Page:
While December often evokes images of holiday meals with friends and family, cold and flu season can throw a wrench in those joyful events. That’s why This Week’s blog post focuses on ways to avoid getting sick during cold and flu season. We’ll explore the effectiveness of antibacterial soaps, ways to boost immunity, and how to stay fit while sick. So pull up a cup of lemon-ginger tea and get ready to learn how to stay healthy through the holidays.
Can antibacterial soap help stop cold and flu bugs?
Unfortunately, the answer is no. First of all, cold and flu bugs are viruses—not bacteria—so these antibacterial soaps won’t eliminate those cold and flu germs. Additionally, antibacterial soaps and wipes are no better at killing bacteria than regular soap, according to research. In fact, the constant use of antibacterial soaps might increase the risk of antibiotic-resistant infections. So does washing hands in general help stop the spread of cold and flu microbes? Absolutely. According to the CDC, washing hands thoroughly with plain soap and water is one of the most effective ways to stop cold and flu bugs from spreading. Alternatively, alcohol-based hand wipes can also be effective, as long as they are used on the entire hand and in between fingers. For more tips on how to stop the spread of cold and flu germs, take our daily quiz.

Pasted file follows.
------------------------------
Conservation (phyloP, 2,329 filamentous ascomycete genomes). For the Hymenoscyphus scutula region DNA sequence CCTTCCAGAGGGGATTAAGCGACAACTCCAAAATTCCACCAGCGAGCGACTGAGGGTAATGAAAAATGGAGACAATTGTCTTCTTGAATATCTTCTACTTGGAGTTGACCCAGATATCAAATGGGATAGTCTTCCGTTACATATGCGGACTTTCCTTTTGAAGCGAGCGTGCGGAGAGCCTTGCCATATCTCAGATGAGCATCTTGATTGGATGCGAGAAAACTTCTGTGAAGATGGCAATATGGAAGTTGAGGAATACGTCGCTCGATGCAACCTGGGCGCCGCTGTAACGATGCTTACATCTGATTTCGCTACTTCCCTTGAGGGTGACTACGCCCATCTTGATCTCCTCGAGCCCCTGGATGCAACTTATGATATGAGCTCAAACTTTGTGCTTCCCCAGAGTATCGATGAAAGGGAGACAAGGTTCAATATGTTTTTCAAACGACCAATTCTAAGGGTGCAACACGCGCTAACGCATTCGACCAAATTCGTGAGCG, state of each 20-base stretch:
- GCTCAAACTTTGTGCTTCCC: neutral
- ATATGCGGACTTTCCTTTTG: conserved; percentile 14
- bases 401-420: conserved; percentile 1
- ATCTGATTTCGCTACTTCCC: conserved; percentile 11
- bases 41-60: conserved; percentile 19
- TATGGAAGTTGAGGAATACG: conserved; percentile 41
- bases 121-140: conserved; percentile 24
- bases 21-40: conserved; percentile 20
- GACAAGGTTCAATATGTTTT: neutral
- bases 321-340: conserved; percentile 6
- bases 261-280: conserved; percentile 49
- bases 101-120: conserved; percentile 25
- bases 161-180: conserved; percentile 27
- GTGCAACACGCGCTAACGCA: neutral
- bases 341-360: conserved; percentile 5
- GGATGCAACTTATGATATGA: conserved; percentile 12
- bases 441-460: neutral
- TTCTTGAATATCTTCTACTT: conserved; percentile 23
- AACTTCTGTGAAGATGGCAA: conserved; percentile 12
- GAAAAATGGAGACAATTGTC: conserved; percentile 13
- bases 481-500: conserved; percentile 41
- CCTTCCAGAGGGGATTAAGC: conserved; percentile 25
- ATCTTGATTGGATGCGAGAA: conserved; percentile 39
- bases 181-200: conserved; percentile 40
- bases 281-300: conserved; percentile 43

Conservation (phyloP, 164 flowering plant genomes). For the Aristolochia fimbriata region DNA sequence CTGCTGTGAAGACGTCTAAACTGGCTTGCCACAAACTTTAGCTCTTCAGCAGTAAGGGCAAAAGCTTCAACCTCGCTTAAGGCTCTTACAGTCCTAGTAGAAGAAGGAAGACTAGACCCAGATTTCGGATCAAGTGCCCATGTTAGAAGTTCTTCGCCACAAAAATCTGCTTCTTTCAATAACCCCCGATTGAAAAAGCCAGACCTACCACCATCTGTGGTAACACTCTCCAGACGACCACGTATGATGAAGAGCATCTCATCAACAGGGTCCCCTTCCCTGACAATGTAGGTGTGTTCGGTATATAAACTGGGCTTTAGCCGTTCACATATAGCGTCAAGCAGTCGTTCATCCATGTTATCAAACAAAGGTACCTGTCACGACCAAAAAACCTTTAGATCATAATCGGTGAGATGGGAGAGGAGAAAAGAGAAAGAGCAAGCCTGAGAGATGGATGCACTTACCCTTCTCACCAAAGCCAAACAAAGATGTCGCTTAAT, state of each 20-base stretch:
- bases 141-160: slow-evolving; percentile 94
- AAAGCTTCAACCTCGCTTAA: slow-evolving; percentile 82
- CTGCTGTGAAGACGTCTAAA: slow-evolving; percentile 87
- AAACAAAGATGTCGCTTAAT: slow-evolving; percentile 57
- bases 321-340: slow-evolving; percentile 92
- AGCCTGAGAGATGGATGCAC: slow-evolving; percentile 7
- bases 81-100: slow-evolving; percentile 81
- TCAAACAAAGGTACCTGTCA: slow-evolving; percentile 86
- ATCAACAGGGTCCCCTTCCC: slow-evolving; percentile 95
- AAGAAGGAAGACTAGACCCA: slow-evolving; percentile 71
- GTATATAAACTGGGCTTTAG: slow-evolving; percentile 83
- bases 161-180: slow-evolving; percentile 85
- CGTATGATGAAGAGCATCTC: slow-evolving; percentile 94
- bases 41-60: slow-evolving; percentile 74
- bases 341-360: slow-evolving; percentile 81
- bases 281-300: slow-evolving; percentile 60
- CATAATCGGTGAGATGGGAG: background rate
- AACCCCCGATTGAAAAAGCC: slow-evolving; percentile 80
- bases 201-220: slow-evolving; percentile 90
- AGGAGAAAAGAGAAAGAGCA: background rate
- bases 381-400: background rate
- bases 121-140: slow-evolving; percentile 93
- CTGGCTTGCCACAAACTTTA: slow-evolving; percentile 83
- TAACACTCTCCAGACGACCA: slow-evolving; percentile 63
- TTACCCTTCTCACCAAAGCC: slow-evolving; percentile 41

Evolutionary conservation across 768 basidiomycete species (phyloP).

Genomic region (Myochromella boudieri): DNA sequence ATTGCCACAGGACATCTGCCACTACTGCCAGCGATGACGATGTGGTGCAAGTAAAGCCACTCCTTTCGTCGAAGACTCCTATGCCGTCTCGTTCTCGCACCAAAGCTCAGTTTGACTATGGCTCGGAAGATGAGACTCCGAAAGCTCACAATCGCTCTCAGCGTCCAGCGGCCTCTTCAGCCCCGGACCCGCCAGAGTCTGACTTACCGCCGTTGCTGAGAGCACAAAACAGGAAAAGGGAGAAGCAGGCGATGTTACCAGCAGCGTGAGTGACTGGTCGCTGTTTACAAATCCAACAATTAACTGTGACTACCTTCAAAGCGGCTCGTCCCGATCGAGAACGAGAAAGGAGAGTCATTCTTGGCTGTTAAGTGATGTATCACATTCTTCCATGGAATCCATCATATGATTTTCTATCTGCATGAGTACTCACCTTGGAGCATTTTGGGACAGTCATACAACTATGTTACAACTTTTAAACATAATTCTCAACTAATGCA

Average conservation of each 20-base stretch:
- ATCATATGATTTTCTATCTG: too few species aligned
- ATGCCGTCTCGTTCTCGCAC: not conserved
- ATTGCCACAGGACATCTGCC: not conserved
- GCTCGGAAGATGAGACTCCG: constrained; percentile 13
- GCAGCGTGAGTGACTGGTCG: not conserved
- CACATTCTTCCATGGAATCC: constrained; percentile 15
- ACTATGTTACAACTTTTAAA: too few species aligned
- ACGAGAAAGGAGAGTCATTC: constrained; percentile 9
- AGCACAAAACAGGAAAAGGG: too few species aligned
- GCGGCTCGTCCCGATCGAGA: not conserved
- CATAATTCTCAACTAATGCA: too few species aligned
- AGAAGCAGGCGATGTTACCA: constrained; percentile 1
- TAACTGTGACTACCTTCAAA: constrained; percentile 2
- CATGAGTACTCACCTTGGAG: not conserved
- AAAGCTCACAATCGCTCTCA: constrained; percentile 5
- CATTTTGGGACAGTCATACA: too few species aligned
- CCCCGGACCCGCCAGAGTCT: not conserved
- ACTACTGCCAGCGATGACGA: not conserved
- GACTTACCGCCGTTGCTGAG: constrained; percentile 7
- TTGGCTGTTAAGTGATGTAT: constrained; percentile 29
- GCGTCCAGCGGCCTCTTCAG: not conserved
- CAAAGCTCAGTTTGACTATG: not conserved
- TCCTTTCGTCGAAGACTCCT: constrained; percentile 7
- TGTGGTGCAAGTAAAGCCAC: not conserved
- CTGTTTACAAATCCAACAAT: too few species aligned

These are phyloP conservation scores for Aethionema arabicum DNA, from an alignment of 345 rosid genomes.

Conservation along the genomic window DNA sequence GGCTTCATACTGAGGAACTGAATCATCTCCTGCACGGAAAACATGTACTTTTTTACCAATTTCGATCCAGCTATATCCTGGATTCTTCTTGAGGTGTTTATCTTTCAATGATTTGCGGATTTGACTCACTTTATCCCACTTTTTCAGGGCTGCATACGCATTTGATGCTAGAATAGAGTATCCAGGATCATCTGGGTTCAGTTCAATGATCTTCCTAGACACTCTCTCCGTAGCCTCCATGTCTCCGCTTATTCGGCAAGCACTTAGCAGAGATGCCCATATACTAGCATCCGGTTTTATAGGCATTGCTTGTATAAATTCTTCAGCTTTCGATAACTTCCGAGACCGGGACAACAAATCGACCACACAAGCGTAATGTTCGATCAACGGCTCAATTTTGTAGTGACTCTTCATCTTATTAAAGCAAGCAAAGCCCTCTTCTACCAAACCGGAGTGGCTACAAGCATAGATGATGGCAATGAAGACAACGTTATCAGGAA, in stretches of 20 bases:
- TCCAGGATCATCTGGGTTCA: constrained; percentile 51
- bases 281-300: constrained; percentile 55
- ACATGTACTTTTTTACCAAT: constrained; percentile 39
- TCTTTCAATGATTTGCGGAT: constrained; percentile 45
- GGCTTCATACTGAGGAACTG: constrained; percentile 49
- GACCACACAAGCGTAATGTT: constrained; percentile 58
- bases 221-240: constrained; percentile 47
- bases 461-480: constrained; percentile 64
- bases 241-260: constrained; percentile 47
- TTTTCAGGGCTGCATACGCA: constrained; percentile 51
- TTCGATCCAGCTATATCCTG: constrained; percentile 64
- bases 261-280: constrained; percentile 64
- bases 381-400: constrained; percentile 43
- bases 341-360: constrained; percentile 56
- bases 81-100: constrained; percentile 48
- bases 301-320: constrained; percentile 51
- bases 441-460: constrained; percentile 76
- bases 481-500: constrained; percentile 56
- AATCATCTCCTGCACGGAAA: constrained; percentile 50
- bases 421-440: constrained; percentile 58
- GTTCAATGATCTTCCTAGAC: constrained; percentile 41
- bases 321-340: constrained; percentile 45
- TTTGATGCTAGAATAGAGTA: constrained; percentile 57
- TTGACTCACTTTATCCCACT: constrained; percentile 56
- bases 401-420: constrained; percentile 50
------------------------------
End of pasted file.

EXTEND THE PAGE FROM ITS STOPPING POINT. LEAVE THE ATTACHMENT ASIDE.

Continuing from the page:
Does chicken soup really help cure a cold?
Possibly! According to research, chicken soup may contain anti-inflammatory compounds that helps move mucus out of the system faster. Chicken soup might also relieve upper respiratory tract infections better than hot water alone. Some other ways to boost immunity during cold and flu season include aerobic exercise (at least 5 times a week), eating DHA omega-3 fatty acids (found in oily fish), and getting at least 7-8 hours of quality sleep. For more immune-boosting tips, take our quiz of the day.
Can running make you sick?
Well that depends on how sick you already are. In general, if your symptoms are above the neck, i.e. runny nose, headache, sore throat, it’s safe to run at a slower “recovery” pace. However, if your sickness includes a cough or body aches, then running can increase risk of muscle damage or injury and therefore should be avoided. After intense exercise, most runners have a depressed immune system for up to 72 hours—making them more vulnerable to cold and flu infections. During this window, it’s best to be more vigilant about washing hands as well as minimizing contact with others who might be sick. If recovering from a cold or flu, the rule of thumb is to wait one full day after symptoms have disappeared to return to training pace. For more tips on staying active during cold and flu season, take our featured quiz.
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